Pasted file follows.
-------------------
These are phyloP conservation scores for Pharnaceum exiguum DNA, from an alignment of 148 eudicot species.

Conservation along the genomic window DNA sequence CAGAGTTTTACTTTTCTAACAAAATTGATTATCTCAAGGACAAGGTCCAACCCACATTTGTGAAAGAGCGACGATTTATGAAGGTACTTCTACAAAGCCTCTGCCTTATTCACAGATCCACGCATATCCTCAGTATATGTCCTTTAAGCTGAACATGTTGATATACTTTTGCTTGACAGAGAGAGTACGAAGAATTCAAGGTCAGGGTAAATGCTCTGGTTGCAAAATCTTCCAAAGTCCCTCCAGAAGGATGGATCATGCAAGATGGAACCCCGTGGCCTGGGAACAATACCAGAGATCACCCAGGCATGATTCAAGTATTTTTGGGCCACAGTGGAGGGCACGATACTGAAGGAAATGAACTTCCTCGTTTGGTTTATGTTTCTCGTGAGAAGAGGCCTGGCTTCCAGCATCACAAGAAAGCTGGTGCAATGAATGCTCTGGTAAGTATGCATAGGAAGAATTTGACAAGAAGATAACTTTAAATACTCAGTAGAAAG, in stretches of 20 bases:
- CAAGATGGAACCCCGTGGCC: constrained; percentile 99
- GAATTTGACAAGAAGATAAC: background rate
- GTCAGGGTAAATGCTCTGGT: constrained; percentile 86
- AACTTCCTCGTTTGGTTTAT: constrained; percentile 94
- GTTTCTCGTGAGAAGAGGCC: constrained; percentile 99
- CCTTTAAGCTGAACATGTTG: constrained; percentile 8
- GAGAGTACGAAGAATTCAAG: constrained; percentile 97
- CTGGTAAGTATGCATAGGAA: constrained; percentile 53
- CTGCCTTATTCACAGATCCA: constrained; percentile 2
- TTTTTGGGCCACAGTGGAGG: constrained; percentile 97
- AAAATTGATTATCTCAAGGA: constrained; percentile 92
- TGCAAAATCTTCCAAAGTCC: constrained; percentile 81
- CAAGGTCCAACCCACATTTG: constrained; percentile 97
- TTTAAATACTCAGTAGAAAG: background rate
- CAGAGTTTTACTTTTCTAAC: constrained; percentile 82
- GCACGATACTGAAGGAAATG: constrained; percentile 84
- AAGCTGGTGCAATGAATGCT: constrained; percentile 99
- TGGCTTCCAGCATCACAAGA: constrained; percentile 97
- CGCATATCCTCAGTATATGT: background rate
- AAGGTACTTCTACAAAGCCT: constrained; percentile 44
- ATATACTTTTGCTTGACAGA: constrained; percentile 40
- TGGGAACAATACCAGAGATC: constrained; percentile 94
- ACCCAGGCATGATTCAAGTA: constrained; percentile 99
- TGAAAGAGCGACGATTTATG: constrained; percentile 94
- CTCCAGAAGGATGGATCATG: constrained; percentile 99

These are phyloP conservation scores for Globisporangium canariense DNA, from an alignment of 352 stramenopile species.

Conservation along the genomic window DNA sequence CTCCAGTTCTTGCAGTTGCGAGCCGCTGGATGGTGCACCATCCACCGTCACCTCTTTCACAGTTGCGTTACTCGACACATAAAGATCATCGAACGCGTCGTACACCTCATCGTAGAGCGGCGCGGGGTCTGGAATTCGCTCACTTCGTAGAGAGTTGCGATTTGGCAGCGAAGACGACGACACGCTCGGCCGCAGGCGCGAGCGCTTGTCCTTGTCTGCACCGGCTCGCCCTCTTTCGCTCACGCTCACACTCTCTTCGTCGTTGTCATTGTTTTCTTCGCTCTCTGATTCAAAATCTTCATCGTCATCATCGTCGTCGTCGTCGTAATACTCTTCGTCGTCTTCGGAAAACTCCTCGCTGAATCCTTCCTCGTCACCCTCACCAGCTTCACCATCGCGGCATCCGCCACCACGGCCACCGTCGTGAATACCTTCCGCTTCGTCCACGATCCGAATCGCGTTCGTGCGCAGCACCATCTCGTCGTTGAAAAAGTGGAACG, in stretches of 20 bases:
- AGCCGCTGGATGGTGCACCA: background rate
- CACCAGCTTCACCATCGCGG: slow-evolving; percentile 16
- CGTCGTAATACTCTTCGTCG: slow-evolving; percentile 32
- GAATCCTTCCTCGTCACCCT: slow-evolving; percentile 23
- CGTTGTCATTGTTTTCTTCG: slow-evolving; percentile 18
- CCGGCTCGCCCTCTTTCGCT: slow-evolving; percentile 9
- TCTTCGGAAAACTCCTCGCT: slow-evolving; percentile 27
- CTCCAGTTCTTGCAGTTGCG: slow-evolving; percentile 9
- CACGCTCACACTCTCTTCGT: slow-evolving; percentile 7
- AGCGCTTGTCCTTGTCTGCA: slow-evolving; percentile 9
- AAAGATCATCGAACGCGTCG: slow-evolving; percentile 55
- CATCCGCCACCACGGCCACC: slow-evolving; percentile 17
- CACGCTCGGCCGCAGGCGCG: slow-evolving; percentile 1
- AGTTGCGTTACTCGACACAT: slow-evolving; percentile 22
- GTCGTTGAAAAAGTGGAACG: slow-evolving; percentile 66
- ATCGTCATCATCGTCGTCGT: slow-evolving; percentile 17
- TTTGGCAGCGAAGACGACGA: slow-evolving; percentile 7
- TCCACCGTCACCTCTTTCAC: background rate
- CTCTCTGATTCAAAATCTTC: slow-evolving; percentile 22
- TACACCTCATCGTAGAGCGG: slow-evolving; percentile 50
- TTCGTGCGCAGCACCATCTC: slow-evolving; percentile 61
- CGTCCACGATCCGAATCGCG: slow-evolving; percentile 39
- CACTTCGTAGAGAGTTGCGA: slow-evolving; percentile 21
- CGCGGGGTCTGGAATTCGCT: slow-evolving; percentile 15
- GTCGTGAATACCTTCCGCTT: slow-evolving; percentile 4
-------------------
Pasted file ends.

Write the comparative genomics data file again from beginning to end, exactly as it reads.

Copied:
These are phyloP conservation scores for Pharnaceum exiguum DNA, from an alignment of 148 eudicot species.

Conservation along the genomic window DNA sequence CAGAGTTTTACTTTTCTAACAAAATTGATTATCTCAAGGACAAGGTCCAACCCACATTTGTGAAAGAGCGACGATTTATGAAGGTACTTCTACAAAGCCTCTGCCTTATTCACAGATCCACGCATATCCTCAGTATATGTCCTTTAAGCTGAACATGTTGATATACTTTTGCTTGACAGAGAGAGTACGAAGAATTCAAGGTCAGGGTAAATGCTCTGGTTGCAAAATCTTCCAAAGTCCCTCCAGAAGGATGGATCATGCAAGATGGAACCCCGTGGCCTGGGAACAATACCAGAGATCACCCAGGCATGATTCAAGTATTTTTGGGCCACAGTGGAGGGCACGATACTGAAGGAAATGAACTTCCTCGTTTGGTTTATGTTTCTCGTGAGAAGAGGCCTGGCTTCCAGCATCACAAGAAAGCTGGTGCAATGAATGCTCTGGTAAGTATGCATAGGAAGAATTTGACAAGAAGATAACTTTAAATACTCAGTAGAAAG, in stretches of 20 bases:
- CAAGATGGAACCCCGTGGCC: constrained; percentile 99
- GAATTTGACAAGAAGATAAC: background rate
- GTCAGGGTAAATGCTCTGGT: constrained; percentile 86
- AACTTCCTCGTTTGGTTTAT: constrained; percentile 94
- GTTTCTCGTGAGAAGAGGCC: constrained; percentile 99
- CCTTTAAGCTGAACATGTTG: constrained; percentile 8
- GAGAGTACGAAGAATTCAAG: constrained; percentile 97
- CTGGTAAGTATGCATAGGAA: constrained; percentile 53
- CTGCCTTATTCACAGATCCA: constrained; percentile 2
- TTTTTGGGCCACAGTGGAGG: constrained; percentile 97
- AAAATTGATTATCTCAAGGA: constrained; percentile 92
- TGCAAAATCTTCCAAAGTCC: constrained; percentile 81
- CAAGGTCCAACCCACATTTG: constrained; percentile 97
- TTTAAATACTCAGTAGAAAG: background rate
- CAGAGTTTTACTTTTCTAAC: constrained; percentile 82
- GCACGATACTGAAGGAAATG: constrained; percentile 84
- AAGCTGGTGCAATGAATGCT: constrained; percentile 99
- TGGCTTCCAGCATCACAAGA: constrained; percentile 97
- CGCATATCCTCAGTATATGT: background rate
- AAGGTACTTCTACAAAGCCT: constrained; percentile 44
- ATATACTTTTGCTTGACAGA: constrained; percentile 40
- TGGGAACAATACCAGAGATC: constrained; percentile 94
- ACCCAGGCATGATTCAAGTA: constrained; percentile 99
- TGAAAGAGCGACGATTTATG: constrained; percentile 94
- CTCCAGAAGGATGGATCATG: constrained; percentile 99

These are phyloP conservation scores for Globisporangium canariense DNA, from an alignment of 352 stramenopile species.

Conservation along the genomic window DNA sequence CTCCAGTTCTTGCAGTTGCGAGCCGCTGGATGGTGCACCATCCACCGTCACCTCTTTCACAGTTGCGTTACTCGACACATAAAGATCATCGAACGCGTCGTACACCTCATCGTAGAGCGGCGCGGGGTCTGGAATTCGCTCACTTCGTAGAGAGTTGCGATTTGGCAGCGAAGACGACGACACGCTCGGCCGCAGGCGCGAGCGCTTGTCCTTGTCTGCACCGGCTCGCCCTCTTTCGCTCACGCTCACACTCTCTTCGTCGTTGTCATTGTTTTCTTCGCTCTCTGATTCAAAATCTTCATCGTCATCATCGTCGTCGTCGTCGTAATACTCTTCGTCGTCTTCGGAAAACTCCTCGCTGAATCCTTCCTCGTCACCCTCACCAGCTTCACCATCGCGGCATCCGCCACCACGGCCACCGTCGTGAATACCTTCCGCTTCGTCCACGATCCGAATCGCGTTCGTGCGCAGCACCATCTCGTCGTTGAAAAAGTGGAACG, in stretches of 20 bases:
- AGCCGCTGGATGGTGCACCA: background rate
- CACCAGCTTCACCATCGCGG: slow-evolving; percentile 16
- CGTCGTAATACTCTTCGTCG: slow-evolving; percentile 32
- GAATCCTTCCTCGTCACCCT: slow-evolving; percentile 23
- CGTTGTCATTGTTTTCTTCG: slow-evolving; percentile 18
- CCGGCTCGCCCTCTTTCGCT: slow-evolving; percentile 9
- TCTTCGGAAAACTCCTCGCT: slow-evolving; percentile 27
- CTCCAGTTCTTGCAGTTGCG: slow-evolving; percentile 9
- CACGCTCACACTCTCTTCGT: slow-evolving; percentile 7
- AGCGCTTGTCCTTGTCTGCA: slow-evolving; percentile 9
- AAAGATCATCGAACGCGTCG: slow-evolving; percentile 55
- CATCCGCCACCACGGCCACC: slow-evolving; percentile 17
- CACGCTCGGCCGCAGGCGCG: slow-evolving; percentile 1
- AGTTGCGTTACTCGACACAT: slow-evolving; percentile 22
- GTCGTTGAAAAAGTGGAACG: slow-evolving; percentile 66
- ATCGTCATCATCGTCGTCGT: slow-evolving; percentile 17
- TTTGGCAGCGAAGACGACGA: slow-evolving; percentile 7
- TCCACCGTCACCTCTTTCAC: background rate
- CTCTCTGATTCAAAATCTTC: slow-evolving; percentile 22
- TACACCTCATCGTAGAGCGG: slow-evolving; percentile 50
- TTCGTGCGCAGCACCATCTC: slow-evolving; percentile 61
- CGTCCACGATCCGAATCGCG: slow-evolving; percentile 39
- CACTTCGTAGAGAGTTGCGA: slow-evolving; percentile 21
- CGCGGGGTCTGGAATTCGCT: slow-evolving; percentile 15
- GTCGTGAATACCTTCCGCTT: slow-evolving; percentile 4